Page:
And certainly one color the NYPD doesn't see is green, which explains why they're often found in the bike lane:
"There's no emergency! Nothing is happening! I'm looking around, there's no terrorist threat. There's just you guys jerking off and doing nothing but standing here staring at me. I'm not threatening people's lives—you are! You are the problem!"
Well, in there defense, it does sound like they were doing something in the bike lane.
Meanwhile, Mayor de Blasio is "laser focused" on keeping cyclists safe:
Politicians ripped Mayor de Blasio for not doing enough to make streets safer for cyclists. But they offered no concrete solutions to solve the crisis. https://t.co/YLDL5Wyv5w— New York Daily News (@NYDailyNews) August 14, 2019
De Blasio spokesman Seth Stein said the mayor is “laser focused” on street safety and pointed to HIzzoner’s recently announced plan to drastically expand the city’s network of protected bike lanes.
Here's what laser focus looks like:
He'd better pick up the pace, because thanks to the inadequate number of bike lanes, riding a bike in New York City feels like playing skee-ball on a machine with no holes:
With more people cycling than ever before, setbacks are leading to accidents. According to the NYDOT, the number of daily bike rides more than doubled between 2012 and 2017. Today, nearly half a million cycling trips are made every day.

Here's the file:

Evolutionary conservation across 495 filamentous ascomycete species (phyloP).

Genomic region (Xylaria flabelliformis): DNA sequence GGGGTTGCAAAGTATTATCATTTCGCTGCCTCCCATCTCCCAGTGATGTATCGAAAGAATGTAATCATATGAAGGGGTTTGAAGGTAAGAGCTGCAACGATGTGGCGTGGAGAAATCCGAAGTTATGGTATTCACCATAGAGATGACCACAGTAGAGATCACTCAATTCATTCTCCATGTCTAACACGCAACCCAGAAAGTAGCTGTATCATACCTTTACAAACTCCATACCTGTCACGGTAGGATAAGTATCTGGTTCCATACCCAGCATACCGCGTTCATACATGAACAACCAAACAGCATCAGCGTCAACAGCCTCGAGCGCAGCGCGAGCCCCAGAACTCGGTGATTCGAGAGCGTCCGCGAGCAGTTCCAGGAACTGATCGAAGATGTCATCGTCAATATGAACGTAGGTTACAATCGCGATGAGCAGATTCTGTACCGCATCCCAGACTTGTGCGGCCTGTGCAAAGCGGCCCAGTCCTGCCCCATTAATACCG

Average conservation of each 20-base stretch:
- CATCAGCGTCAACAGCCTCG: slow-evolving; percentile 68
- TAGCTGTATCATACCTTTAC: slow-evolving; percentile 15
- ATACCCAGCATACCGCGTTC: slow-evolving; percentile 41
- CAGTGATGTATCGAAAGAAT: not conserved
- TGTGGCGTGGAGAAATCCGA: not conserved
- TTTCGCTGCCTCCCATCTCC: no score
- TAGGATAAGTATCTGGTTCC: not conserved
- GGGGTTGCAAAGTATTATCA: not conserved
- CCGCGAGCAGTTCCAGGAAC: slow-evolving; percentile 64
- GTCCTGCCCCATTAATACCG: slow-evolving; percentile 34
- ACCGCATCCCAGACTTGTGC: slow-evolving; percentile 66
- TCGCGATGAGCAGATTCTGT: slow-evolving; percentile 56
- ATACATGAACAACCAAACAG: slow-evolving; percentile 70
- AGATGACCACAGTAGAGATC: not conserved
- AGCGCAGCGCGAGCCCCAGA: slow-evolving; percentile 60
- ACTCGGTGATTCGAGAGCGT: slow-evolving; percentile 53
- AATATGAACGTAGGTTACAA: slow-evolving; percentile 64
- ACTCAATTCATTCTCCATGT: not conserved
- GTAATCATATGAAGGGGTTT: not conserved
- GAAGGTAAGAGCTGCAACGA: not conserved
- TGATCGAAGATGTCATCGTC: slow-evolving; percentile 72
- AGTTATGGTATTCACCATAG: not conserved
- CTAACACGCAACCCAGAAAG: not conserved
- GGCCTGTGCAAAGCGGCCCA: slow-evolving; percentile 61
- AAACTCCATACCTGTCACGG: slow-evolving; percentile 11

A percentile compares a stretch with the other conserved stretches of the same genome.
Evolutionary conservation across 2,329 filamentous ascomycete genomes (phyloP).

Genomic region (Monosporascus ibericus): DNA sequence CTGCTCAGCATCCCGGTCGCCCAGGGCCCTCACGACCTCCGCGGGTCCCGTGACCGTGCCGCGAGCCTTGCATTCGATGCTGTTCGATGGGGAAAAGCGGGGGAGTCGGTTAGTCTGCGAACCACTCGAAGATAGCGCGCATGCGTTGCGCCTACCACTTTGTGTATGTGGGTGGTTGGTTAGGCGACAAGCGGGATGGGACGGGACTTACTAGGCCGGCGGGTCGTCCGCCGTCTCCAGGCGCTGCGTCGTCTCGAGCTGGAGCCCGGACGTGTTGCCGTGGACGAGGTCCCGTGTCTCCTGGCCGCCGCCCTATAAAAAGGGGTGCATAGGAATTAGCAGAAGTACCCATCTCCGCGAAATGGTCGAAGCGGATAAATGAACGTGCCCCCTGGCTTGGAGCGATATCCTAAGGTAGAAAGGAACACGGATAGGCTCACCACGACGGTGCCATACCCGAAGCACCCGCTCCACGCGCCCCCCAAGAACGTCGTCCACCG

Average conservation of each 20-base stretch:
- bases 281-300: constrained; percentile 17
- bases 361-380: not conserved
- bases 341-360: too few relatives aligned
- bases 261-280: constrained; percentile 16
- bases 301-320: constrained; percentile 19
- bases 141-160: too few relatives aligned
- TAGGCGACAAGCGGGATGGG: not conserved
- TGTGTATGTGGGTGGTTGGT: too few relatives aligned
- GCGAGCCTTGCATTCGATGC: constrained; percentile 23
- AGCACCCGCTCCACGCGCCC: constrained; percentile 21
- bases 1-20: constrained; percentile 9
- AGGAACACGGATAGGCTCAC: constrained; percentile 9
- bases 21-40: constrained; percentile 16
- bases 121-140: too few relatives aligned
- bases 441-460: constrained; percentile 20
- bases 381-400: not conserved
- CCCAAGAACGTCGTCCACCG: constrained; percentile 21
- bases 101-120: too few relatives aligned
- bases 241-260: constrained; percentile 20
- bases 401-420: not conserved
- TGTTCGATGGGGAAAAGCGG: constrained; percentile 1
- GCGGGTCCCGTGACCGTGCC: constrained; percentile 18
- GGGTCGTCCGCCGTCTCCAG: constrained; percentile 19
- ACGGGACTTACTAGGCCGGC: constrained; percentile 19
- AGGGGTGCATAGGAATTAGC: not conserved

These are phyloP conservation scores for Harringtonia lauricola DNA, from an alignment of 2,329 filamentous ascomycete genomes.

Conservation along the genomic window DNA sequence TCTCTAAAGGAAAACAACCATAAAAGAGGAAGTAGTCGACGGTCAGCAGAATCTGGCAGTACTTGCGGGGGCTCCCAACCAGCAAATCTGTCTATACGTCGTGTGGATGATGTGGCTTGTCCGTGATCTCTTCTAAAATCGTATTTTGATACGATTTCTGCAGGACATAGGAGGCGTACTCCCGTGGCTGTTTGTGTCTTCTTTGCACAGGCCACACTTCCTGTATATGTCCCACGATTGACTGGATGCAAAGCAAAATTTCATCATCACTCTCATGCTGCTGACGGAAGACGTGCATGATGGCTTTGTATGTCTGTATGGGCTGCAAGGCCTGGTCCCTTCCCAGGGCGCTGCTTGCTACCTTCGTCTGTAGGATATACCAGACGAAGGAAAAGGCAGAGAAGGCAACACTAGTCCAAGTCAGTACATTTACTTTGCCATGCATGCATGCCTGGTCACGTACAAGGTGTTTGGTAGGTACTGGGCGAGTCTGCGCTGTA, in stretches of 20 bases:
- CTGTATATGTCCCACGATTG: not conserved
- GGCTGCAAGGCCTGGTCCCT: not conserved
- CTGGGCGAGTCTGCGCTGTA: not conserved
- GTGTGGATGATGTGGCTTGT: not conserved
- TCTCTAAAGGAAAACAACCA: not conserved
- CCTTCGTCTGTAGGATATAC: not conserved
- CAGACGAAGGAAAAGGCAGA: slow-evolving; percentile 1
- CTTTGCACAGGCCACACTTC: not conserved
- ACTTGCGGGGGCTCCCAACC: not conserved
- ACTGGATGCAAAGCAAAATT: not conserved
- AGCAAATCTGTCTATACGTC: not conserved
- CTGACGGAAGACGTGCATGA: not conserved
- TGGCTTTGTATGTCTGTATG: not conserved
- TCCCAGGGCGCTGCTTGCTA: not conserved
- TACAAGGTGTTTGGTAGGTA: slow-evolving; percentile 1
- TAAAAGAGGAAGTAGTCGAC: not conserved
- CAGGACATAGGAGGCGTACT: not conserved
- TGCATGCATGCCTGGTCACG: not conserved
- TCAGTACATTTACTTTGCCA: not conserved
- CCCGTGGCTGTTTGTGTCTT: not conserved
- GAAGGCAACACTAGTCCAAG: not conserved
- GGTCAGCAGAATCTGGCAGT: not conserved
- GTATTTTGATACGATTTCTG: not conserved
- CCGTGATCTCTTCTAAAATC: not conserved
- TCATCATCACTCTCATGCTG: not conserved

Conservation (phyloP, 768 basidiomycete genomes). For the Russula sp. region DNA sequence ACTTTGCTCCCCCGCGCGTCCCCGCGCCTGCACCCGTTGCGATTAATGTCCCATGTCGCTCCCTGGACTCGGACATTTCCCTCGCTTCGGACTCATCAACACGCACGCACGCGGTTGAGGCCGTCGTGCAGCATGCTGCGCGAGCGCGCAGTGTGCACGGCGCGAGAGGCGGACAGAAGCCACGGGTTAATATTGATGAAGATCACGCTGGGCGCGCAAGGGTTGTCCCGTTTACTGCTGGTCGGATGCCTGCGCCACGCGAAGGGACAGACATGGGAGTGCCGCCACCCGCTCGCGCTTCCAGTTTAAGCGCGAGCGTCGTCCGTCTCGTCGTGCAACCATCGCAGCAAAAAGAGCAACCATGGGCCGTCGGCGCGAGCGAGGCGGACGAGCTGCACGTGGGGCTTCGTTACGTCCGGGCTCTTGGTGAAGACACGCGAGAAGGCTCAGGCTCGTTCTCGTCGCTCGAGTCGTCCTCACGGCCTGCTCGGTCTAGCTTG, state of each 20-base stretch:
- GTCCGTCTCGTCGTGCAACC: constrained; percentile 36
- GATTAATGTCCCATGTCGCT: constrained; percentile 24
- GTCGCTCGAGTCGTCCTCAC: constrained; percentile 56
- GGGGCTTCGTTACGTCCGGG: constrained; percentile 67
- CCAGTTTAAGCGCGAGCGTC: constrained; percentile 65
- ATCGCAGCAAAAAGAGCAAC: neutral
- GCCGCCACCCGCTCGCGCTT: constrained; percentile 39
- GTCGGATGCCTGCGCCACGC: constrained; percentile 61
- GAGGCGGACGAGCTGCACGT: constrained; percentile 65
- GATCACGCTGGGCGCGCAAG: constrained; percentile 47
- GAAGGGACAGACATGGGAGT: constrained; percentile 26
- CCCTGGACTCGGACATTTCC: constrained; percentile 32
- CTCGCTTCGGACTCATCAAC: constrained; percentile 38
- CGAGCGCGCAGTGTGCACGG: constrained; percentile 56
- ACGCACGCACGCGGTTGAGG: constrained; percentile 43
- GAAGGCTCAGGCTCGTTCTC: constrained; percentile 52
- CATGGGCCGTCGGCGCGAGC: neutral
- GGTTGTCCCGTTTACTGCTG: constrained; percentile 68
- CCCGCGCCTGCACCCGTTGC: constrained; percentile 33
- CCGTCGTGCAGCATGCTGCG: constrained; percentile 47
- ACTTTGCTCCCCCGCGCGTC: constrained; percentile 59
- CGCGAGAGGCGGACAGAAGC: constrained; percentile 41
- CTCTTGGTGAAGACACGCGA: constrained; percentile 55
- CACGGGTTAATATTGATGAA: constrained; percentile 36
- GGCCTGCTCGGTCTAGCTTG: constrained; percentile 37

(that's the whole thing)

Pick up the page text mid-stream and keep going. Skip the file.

More people are choosing to cycle for a variety of reasons — concerns about their impact on the environment, frustration with public transit and desire to improve their physical health. The city has also been instrumental in encouraging people to bike, including the massive rollout of Citibike bike shares.
Over the last few years, the city has on average built 62 miles of bike lanes each year — the largest increase anywhere in the country. But, in a city with more than 6,000 miles of streets, fewer than one in five has a bike lane.
Only you're a lot more likely to get hit by a bus:
Somebody buy that guy a drink. (And hopefully a lawyer sees to it that the MTA buys that guy a house.)
And let's not forget there are cops who think you're not allowed to ride on a street that doesn't have a bike lane on it:
A cop told a cyclist he's not allowed to ride down any street without a bike lane. Experts — and the city — say that's wrong. https://t.co/uYBmk8ColW— New York City Patch (@NYC_Patch) August 14, 2019
An NYPD spokesperson acknowledged the cop's mistake and said the bike lane summons will be voided, but added that Goldmark was properly ticketed for using headphones.
"The Commanding Officer is aware that the bike lane summons was issued in error, that summons will be voided and the officer will be instructed on proper summons-able traffic offenses," Det. Sophia Mason, the NYPD spokesperson, said in an email.
Limiting cyclists to streets with bike infrastructure in 2019 would be like limiting shoppers to online retail in 1995.
Yes, bike news in New York City often sounds like the Onion, which is why it can be so hard to tell the difference: